Apple Music’s Iovine reportedly stepping back to “consultancy” role

Chris Davies - Mar 21, 2018, 9:56 am CDT
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Apple Music’s Iovine reportedly stepping back to “consultancy” role

Apple Music’s Jimmy Iovine will reportedly step back from the company and take on a less hands-on “consulting role,” new reports suggest. The leak resurrects rumors from earlier this year that Iovine – who joined Apple Music when Apple acquired Beats Electronics and Beats Music in 2014 – plans to leave the Cupertino firm, which at the time were strongly denied by executives.

Iovine, with Dr. Dre, founded the Beats companies and built them into one of the most recognizable brands in headphones and other music-related accessories. That caught the attention of Apple, which was looking to bolster not only its streaming offerings but gain some credibility from Iovine and Dre’s reputation in the industry.

Now, according to sources speaking to the WSJ, Iovine is pulling back. While he will remain an Apple consultant, he will no longer be involved day to day with Apple Music’s operations, the report suggests. Iovine will step in “as needed,” with Apple senior vice president Eddy Cue at the helm of the product.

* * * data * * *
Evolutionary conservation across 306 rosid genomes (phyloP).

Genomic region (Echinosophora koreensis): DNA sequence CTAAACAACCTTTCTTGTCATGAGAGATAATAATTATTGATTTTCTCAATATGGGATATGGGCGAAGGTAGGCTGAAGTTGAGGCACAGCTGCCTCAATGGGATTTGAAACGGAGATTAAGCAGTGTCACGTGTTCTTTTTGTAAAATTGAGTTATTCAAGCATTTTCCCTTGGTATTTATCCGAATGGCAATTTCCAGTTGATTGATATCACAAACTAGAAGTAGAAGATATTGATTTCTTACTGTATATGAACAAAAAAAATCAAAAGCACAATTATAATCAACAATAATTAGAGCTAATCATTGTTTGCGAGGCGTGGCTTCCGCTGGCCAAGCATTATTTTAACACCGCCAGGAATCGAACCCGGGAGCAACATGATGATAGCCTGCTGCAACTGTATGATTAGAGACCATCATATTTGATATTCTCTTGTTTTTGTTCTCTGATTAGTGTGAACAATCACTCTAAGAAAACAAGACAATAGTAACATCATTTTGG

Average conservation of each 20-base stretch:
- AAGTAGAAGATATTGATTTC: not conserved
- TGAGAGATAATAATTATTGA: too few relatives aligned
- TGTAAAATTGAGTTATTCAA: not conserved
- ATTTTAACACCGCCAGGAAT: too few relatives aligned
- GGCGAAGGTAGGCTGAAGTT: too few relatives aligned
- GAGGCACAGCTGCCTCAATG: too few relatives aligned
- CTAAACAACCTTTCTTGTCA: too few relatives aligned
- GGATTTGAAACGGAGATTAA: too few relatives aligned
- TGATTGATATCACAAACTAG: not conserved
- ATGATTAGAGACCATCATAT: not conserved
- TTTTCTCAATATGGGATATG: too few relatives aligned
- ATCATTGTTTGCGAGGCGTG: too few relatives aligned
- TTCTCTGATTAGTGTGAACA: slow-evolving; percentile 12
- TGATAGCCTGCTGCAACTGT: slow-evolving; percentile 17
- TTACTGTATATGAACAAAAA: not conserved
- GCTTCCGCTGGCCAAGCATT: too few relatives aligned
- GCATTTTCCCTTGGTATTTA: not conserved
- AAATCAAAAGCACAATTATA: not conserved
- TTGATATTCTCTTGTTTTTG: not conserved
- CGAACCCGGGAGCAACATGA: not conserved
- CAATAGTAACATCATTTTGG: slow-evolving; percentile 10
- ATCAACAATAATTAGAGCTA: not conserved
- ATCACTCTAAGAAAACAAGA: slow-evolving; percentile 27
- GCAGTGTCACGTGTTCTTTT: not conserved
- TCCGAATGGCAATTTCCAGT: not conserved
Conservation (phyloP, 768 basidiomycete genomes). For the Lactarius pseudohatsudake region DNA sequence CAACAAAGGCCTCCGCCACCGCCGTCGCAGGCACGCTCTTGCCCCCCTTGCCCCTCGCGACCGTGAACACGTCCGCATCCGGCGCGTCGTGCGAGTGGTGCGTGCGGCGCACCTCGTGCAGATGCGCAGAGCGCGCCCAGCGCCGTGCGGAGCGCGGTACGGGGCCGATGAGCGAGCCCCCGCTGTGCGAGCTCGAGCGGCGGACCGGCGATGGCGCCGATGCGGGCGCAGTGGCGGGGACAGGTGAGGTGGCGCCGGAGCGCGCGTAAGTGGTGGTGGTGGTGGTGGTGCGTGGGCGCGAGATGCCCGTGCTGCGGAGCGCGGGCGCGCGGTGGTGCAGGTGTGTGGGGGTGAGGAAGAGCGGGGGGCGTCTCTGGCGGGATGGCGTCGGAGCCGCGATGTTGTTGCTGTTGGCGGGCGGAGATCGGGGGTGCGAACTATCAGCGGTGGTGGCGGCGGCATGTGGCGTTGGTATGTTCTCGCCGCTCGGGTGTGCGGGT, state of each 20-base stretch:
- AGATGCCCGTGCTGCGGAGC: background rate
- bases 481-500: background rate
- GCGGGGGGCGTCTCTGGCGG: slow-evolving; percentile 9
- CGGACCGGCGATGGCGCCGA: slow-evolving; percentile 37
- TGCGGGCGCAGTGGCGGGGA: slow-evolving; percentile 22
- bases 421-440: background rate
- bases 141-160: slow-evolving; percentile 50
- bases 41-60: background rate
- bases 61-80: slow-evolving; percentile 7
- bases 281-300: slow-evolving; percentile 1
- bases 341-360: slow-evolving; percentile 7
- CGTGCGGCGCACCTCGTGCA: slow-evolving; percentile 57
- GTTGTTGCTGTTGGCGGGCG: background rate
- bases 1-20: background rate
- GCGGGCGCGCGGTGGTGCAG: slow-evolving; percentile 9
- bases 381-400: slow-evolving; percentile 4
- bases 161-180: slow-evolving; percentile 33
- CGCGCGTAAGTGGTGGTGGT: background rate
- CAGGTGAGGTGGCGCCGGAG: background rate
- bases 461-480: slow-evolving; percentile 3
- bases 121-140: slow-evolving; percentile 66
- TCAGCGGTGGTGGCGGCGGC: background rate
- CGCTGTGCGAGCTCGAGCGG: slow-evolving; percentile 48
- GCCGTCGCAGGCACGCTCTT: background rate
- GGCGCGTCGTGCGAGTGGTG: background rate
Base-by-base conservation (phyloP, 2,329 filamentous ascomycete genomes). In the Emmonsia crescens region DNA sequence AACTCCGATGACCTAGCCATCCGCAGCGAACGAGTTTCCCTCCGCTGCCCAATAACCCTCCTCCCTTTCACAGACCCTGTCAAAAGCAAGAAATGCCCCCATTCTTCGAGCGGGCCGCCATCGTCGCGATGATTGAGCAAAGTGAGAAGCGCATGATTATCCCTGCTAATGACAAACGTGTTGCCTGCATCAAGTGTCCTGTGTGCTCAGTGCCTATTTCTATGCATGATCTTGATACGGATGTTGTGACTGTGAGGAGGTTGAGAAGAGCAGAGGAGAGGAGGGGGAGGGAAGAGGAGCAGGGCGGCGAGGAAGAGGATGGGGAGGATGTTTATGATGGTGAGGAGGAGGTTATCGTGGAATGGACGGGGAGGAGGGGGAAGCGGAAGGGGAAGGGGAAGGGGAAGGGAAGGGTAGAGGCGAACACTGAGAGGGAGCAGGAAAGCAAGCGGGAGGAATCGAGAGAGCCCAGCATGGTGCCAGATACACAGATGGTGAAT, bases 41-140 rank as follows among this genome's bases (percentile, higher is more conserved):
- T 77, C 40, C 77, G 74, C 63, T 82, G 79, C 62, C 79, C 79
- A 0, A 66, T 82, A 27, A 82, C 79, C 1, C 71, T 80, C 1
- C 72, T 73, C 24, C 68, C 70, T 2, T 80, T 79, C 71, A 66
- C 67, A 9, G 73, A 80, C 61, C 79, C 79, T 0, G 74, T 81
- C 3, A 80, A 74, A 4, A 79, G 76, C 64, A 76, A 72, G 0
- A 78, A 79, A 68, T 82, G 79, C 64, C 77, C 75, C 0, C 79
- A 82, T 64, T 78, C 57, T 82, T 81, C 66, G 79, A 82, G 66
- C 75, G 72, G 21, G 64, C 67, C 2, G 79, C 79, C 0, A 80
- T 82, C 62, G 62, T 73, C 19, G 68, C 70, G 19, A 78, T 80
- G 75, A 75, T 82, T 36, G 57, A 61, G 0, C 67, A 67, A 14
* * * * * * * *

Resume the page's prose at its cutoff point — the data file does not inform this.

According to the sources, Iovine’s public reason for the transition is to spend more time with his family. However, sources close to the executive say that there was also something of a culture shock involved in going from Beats to Apple. The goal of the latter of “appealing to the masses” was a stark contrast from the more “edgy culture” that he’d been familiar with, it’s suggested.

Whatever the reason, it won’t leave him out of pocket. Although the bulk of the Apple stock he received upon joining Apple in 2014 has already vested, there’s still some he’s been waiting on. That will occur in August, which is when he’s reported to be adopting this new consulting role.

Exactly what will happen with Apple Music management next remains to be seen. Currently, day to day business is said to be handled predominantly by Jeff Robbin, on the engineering side, and Robert Kondrk, on the business side, though neither has a particularly public-facing profile. That might continue, with an external candidate brought in to take over Iovine’s position as Apple Music’s most visible figurehead. Alternatively, one or both could be promoted internally.

Reports back in January suggested Iovine was leaving Apple Music altogether. At the time, both he and Apple denied the claims, with Iovine insisting that “I am in the band.”


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